Thoughts of the holiday stress and the evolution

posted by Jeff | Tuesday, December 25, 2007, 10:53 PM | comments: 1

Christmas will be over soon, and with it, a certain sigh of relief. Holidays are hard, for a lot of reasons, all different for each person. But in my typical analytical sense, I've often wondered where that comes from.

I think it's safe to say that at least for most kids growing up, the holidays are a time for relative stability, where your family is together, and you feel warm and safe. Even with divorced parents, some portion of the day or weekend typically involved us going to with my dad, so there was still a routine of some of kind.

But as you get older, the world around you changes. Sometimes it changes very quickly. For me, it was hard to be without my wife, and then my family mostly moved away (not that they really ever acknowledged the divorce anyway). So in the space of two years, things were radically different. I fell in love twice in that time too before meeting Diana, so there was that added bit of stressful change. Decades of stability were shaken, and I felt a sense of loss over it.

Not that there's a scoring game, but I think it was harder for Diana, who lost her mom to cancer this year. Her family changed radically as well, with just her dad at the top of the family, and her brother merging a new family, and the other brother across the country (not to mention some coaster dork in her life). I can't even imagine just how different things were for her, feeling like you're not even in the same family anymore.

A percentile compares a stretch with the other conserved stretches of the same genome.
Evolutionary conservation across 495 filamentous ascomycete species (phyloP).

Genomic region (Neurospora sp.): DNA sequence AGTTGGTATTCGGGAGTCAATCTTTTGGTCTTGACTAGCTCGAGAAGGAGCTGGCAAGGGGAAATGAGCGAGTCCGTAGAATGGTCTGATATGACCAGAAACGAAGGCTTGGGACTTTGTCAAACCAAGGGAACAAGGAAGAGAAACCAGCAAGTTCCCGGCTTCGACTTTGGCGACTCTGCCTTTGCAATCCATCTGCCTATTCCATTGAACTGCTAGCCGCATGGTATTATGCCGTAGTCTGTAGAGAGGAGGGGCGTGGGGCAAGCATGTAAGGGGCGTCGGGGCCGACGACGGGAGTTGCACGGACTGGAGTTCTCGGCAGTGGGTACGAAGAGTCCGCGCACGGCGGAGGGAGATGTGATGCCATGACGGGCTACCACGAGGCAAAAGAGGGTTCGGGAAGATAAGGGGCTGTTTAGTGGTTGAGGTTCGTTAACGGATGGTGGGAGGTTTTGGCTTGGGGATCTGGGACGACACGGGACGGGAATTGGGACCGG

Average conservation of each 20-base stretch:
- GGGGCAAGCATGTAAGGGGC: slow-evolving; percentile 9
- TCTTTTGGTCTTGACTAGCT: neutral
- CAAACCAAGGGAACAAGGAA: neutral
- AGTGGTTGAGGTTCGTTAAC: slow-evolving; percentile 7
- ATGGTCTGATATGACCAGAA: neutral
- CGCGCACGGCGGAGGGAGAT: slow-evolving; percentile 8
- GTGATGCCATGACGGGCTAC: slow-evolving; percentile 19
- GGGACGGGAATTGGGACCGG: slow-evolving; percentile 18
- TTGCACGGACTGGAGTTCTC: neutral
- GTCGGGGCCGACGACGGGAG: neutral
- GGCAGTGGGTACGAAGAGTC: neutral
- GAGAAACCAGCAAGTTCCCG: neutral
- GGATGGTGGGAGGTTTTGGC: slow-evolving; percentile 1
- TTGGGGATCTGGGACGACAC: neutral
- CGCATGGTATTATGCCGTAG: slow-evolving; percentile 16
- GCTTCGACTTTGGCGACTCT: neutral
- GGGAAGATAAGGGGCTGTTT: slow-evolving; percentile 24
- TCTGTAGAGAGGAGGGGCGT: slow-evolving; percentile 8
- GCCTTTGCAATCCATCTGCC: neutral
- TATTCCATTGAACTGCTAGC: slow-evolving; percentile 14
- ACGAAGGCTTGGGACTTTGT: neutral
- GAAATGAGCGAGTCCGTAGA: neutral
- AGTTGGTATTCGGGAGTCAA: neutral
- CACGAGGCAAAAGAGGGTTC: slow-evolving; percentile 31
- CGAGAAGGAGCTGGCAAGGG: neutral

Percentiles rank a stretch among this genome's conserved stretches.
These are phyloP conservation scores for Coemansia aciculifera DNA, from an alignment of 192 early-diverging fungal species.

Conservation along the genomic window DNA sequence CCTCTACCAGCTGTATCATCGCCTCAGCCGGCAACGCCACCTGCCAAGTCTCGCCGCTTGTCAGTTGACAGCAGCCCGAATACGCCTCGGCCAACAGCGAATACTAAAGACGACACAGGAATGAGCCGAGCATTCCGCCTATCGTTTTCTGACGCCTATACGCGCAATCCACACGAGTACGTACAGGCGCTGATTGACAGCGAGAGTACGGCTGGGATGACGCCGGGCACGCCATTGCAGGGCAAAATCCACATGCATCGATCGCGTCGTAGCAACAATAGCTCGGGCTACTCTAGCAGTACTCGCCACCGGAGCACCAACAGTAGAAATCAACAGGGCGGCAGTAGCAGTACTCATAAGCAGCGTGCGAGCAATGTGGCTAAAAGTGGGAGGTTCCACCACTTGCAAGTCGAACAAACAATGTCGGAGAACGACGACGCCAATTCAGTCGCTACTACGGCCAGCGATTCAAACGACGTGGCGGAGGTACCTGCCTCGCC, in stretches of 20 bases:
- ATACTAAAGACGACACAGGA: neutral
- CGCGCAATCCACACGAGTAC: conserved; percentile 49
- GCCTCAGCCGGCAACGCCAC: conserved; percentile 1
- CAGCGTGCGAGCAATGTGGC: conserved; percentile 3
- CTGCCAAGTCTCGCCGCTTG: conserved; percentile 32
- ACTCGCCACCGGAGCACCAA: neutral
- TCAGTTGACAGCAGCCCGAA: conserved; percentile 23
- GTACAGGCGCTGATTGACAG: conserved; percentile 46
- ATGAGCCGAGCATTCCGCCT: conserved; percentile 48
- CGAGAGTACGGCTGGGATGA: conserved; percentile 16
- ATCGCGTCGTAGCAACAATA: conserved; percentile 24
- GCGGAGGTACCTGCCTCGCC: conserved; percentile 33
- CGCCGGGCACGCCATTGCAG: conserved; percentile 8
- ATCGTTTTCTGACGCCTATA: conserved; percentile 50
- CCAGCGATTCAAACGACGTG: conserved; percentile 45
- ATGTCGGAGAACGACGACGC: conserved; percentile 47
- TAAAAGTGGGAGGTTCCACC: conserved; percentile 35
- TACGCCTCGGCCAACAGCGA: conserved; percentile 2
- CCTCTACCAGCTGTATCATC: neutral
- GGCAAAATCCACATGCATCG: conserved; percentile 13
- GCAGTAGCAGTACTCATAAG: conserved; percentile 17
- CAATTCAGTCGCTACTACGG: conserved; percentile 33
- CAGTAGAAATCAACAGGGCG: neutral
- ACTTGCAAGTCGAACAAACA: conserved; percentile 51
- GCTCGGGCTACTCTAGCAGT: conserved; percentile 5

The common theme, at least in this micro-view, is that it's very easy to associate the holiday with loss. Every Christmas is a reminder of how things used to be, and how they never will be again. That's a pretty daunting thing to experience.

When I left Diana's brother's house at the end of the night, I thought there was something symbolic about the conversations we had in that last hour. There really were hints of new beginnings, new traditions, and redefined families for all of us. These weren't replacements for the former states, but new structures that were unexpected, with plenty of room to celebrate the good times of previous years.

People come and go from our lives, sometimes by choice and sometimes by life and death. Expectations are created, and some are met while others are not. Regardless of the out come, I think even a broken spirit tries its best to find the new normal, to adapt, and carry on. Really, it's the only choice that we really have. Christmas is supposed to be about hope. It's what we often need the most.

To my fellow 'Fishies, I wish you the very best, and hope that your lives are filled with hope and joy. Merry Christmas.


Comments

CPLady, December 26, 2007, 8:25 PM #

The common theme, at least in this micro-view, is that it's very easy to associate the holiday with loss. Every Christmas is a reminder of how things used to be, and how they never will be again. That's a pretty daunting thing to experience.

How very true. There was a time when Christmas was not a reminder of "how things used to be", or at least there were new beginnings as we set aside previous sorrowful reminders.

This year, as much as I tried to keep up the Christmas spirit, there were moments of "this just doesn't feel like Christmas, mostly because of how much of my mom I've lost. She's in her own little fantasy land more often than not. And things are changing even with Ian now as he and Donna begin juggling family obligations as a couple.

But, even with these major changes that will be even more evident next Christmas, I have hope.


Post your comment: